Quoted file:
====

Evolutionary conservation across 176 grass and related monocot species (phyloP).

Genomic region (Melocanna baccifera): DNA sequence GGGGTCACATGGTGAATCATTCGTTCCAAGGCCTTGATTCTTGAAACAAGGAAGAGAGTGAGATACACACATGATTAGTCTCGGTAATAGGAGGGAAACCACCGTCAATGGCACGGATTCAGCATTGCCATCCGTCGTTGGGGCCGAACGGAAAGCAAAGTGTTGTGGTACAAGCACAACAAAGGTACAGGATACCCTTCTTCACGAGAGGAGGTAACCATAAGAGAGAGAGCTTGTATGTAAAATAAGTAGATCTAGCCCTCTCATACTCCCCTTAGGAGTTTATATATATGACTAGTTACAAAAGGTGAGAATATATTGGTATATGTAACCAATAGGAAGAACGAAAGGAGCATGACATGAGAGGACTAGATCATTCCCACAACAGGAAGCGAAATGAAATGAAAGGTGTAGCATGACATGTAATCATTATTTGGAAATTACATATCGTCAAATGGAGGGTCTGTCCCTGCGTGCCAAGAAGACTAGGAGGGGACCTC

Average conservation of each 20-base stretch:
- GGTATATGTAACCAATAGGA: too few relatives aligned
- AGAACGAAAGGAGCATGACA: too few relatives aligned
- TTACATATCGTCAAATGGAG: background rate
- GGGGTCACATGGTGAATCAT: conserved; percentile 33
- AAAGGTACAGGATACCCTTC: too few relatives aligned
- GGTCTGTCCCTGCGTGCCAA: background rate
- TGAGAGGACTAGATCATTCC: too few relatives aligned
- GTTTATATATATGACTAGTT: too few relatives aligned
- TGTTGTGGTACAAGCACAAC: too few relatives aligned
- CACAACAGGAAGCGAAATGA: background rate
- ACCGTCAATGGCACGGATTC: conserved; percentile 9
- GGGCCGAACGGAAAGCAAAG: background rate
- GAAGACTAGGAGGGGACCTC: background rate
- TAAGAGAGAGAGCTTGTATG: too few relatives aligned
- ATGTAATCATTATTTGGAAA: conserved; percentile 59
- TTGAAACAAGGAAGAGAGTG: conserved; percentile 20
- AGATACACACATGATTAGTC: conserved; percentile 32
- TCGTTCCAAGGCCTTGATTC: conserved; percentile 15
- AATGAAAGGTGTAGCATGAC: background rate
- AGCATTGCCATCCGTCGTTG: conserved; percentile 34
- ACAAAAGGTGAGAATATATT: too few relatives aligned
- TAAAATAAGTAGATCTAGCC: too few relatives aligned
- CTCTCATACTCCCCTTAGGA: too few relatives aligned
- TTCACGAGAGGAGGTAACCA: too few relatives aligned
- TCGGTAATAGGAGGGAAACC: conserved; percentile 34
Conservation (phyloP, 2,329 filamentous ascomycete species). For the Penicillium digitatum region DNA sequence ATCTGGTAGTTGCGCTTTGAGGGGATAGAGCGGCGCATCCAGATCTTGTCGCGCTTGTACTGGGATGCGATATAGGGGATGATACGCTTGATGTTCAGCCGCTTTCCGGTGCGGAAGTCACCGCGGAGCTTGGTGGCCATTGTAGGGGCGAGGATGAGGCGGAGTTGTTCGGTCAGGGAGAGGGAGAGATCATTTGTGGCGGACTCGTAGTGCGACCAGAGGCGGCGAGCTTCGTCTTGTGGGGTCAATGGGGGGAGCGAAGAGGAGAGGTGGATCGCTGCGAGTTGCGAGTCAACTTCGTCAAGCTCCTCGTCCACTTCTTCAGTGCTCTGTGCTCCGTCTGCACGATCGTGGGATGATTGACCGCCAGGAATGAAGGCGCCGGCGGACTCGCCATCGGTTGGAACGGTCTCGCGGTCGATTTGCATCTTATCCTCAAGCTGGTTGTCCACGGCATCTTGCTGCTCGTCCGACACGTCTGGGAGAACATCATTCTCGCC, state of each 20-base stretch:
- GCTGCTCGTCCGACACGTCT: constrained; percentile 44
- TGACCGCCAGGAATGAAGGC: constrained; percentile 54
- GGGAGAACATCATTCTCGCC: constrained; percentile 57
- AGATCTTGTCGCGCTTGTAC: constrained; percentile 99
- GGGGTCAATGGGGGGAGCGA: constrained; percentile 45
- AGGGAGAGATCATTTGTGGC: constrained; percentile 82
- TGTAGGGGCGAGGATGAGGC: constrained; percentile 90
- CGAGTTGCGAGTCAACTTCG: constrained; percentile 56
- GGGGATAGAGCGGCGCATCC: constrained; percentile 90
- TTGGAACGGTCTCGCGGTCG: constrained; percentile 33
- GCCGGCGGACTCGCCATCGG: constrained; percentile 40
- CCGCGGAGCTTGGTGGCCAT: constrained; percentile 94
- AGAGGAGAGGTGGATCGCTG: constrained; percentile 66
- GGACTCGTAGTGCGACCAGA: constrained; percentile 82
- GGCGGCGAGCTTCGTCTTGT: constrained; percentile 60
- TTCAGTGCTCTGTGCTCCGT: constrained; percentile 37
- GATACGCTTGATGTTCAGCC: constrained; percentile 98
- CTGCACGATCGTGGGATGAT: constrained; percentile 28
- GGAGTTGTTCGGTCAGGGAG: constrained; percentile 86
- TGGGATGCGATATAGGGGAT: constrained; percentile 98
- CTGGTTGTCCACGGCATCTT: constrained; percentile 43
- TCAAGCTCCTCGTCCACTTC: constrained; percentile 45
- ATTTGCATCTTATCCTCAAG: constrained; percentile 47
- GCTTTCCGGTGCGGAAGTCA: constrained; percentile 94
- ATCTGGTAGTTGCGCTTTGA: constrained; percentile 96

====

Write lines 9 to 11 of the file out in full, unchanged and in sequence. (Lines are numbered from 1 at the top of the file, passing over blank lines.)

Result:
- GGTCTGTCCCTGCGTGCCAA: background rate
- TGAGAGGACTAGATCATTCC: too few relatives aligned
- GTTTATATATATGACTAGTT: too few relatives aligned